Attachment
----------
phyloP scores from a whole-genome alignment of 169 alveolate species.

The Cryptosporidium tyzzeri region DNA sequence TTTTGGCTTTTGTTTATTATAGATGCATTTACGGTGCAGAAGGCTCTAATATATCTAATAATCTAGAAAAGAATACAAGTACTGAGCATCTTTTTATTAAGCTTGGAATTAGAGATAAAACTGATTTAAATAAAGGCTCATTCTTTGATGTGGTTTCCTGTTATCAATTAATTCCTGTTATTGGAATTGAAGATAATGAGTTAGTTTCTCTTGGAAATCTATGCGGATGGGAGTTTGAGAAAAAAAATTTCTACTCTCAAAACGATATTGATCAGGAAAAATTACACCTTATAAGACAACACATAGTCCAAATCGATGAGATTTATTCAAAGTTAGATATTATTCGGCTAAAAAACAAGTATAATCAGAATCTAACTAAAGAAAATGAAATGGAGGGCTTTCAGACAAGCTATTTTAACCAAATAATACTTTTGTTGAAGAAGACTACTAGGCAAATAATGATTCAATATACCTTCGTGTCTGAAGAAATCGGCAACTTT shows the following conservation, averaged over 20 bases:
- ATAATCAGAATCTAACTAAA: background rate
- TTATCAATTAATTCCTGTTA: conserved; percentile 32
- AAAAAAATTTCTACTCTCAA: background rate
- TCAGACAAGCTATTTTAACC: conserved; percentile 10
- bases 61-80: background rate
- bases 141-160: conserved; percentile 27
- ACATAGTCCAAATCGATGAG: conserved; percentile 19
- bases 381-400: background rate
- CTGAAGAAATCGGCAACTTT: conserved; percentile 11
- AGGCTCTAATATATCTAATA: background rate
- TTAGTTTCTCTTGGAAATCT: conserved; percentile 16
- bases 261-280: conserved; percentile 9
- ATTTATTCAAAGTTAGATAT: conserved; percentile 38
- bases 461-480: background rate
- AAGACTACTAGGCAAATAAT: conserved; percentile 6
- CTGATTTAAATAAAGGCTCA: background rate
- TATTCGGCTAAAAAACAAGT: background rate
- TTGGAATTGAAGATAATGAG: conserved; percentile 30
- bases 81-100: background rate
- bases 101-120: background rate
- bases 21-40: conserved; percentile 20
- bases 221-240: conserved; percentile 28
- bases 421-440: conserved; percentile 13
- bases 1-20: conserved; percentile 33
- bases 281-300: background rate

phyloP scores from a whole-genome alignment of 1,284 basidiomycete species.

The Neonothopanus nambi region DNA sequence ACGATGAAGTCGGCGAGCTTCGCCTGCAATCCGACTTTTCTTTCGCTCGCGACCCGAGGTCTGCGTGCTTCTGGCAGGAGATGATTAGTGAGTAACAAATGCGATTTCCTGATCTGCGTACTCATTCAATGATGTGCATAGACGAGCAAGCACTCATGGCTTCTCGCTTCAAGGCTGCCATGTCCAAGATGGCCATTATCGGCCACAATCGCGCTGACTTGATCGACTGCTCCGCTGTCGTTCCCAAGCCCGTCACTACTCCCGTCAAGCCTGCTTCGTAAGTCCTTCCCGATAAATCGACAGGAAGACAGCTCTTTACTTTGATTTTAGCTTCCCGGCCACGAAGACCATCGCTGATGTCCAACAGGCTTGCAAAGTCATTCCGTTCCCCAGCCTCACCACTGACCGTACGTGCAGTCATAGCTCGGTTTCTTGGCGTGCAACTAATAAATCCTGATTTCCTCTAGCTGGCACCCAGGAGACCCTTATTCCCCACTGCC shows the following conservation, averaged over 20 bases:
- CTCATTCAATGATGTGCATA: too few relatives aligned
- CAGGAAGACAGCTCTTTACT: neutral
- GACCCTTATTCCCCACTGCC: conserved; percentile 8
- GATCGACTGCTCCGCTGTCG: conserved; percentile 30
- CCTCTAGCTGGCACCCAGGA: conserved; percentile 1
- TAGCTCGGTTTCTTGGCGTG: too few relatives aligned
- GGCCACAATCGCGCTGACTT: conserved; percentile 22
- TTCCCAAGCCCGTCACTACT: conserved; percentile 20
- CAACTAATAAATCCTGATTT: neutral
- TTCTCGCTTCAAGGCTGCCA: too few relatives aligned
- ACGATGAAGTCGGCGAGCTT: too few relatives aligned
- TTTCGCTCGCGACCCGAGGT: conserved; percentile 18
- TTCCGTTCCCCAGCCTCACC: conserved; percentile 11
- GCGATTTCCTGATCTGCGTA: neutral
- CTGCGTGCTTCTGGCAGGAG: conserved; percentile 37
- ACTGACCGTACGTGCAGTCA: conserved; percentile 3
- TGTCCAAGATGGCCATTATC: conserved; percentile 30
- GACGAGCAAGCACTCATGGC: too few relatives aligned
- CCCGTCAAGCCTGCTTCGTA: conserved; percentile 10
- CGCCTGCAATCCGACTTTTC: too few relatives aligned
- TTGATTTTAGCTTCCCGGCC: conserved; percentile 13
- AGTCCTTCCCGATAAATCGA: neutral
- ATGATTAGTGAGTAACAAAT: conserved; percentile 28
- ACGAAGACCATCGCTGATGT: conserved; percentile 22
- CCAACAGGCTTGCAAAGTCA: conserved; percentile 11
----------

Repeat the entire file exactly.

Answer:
phyloP scores from a whole-genome alignment of 169 alveolate species.

The Cryptosporidium tyzzeri region DNA sequence TTTTGGCTTTTGTTTATTATAGATGCATTTACGGTGCAGAAGGCTCTAATATATCTAATAATCTAGAAAAGAATACAAGTACTGAGCATCTTTTTATTAAGCTTGGAATTAGAGATAAAACTGATTTAAATAAAGGCTCATTCTTTGATGTGGTTTCCTGTTATCAATTAATTCCTGTTATTGGAATTGAAGATAATGAGTTAGTTTCTCTTGGAAATCTATGCGGATGGGAGTTTGAGAAAAAAAATTTCTACTCTCAAAACGATATTGATCAGGAAAAATTACACCTTATAAGACAACACATAGTCCAAATCGATGAGATTTATTCAAAGTTAGATATTATTCGGCTAAAAAACAAGTATAATCAGAATCTAACTAAAGAAAATGAAATGGAGGGCTTTCAGACAAGCTATTTTAACCAAATAATACTTTTGTTGAAGAAGACTACTAGGCAAATAATGATTCAATATACCTTCGTGTCTGAAGAAATCGGCAACTTT shows the following conservation, averaged over 20 bases:
- ATAATCAGAATCTAACTAAA: background rate
- TTATCAATTAATTCCTGTTA: conserved; percentile 32
- AAAAAAATTTCTACTCTCAA: background rate
- TCAGACAAGCTATTTTAACC: conserved; percentile 10
- bases 61-80: background rate
- bases 141-160: conserved; percentile 27
- ACATAGTCCAAATCGATGAG: conserved; percentile 19
- bases 381-400: background rate
- CTGAAGAAATCGGCAACTTT: conserved; percentile 11
- AGGCTCTAATATATCTAATA: background rate
- TTAGTTTCTCTTGGAAATCT: conserved; percentile 16
- bases 261-280: conserved; percentile 9
- ATTTATTCAAAGTTAGATAT: conserved; percentile 38
- bases 461-480: background rate
- AAGACTACTAGGCAAATAAT: conserved; percentile 6
- CTGATTTAAATAAAGGCTCA: background rate
- TATTCGGCTAAAAAACAAGT: background rate
- TTGGAATTGAAGATAATGAG: conserved; percentile 30
- bases 81-100: background rate
- bases 101-120: background rate
- bases 21-40: conserved; percentile 20
- bases 221-240: conserved; percentile 28
- bases 421-440: conserved; percentile 13
- bases 1-20: conserved; percentile 33
- bases 281-300: background rate

phyloP scores from a whole-genome alignment of 1,284 basidiomycete species.

The Neonothopanus nambi region DNA sequence ACGATGAAGTCGGCGAGCTTCGCCTGCAATCCGACTTTTCTTTCGCTCGCGACCCGAGGTCTGCGTGCTTCTGGCAGGAGATGATTAGTGAGTAACAAATGCGATTTCCTGATCTGCGTACTCATTCAATGATGTGCATAGACGAGCAAGCACTCATGGCTTCTCGCTTCAAGGCTGCCATGTCCAAGATGGCCATTATCGGCCACAATCGCGCTGACTTGATCGACTGCTCCGCTGTCGTTCCCAAGCCCGTCACTACTCCCGTCAAGCCTGCTTCGTAAGTCCTTCCCGATAAATCGACAGGAAGACAGCTCTTTACTTTGATTTTAGCTTCCCGGCCACGAAGACCATCGCTGATGTCCAACAGGCTTGCAAAGTCATTCCGTTCCCCAGCCTCACCACTGACCGTACGTGCAGTCATAGCTCGGTTTCTTGGCGTGCAACTAATAAATCCTGATTTCCTCTAGCTGGCACCCAGGAGACCCTTATTCCCCACTGCC shows the following conservation, averaged over 20 bases:
- CTCATTCAATGATGTGCATA: too few relatives aligned
- CAGGAAGACAGCTCTTTACT: neutral
- GACCCTTATTCCCCACTGCC: conserved; percentile 8
- GATCGACTGCTCCGCTGTCG: conserved; percentile 30
- CCTCTAGCTGGCACCCAGGA: conserved; percentile 1
- TAGCTCGGTTTCTTGGCGTG: too few relatives aligned
- GGCCACAATCGCGCTGACTT: conserved; percentile 22
- TTCCCAAGCCCGTCACTACT: conserved; percentile 20
- CAACTAATAAATCCTGATTT: neutral
- TTCTCGCTTCAAGGCTGCCA: too few relatives aligned
- ACGATGAAGTCGGCGAGCTT: too few relatives aligned
- TTTCGCTCGCGACCCGAGGT: conserved; percentile 18
- TTCCGTTCCCCAGCCTCACC: conserved; percentile 11
- GCGATTTCCTGATCTGCGTA: neutral
- CTGCGTGCTTCTGGCAGGAG: conserved; percentile 37
- ACTGACCGTACGTGCAGTCA: conserved; percentile 3
- TGTCCAAGATGGCCATTATC: conserved; percentile 30
- GACGAGCAAGCACTCATGGC: too few relatives aligned
- CCCGTCAAGCCTGCTTCGTA: conserved; percentile 10
- CGCCTGCAATCCGACTTTTC: too few relatives aligned
- TTGATTTTAGCTTCCCGGCC: conserved; percentile 13
- AGTCCTTCCCGATAAATCGA: neutral
- ATGATTAGTGAGTAACAAAT: conserved; percentile 28
- ACGAAGACCATCGCTGATGT: conserved; percentile 22
- CCAACAGGCTTGCAAAGTCA: conserved; percentile 11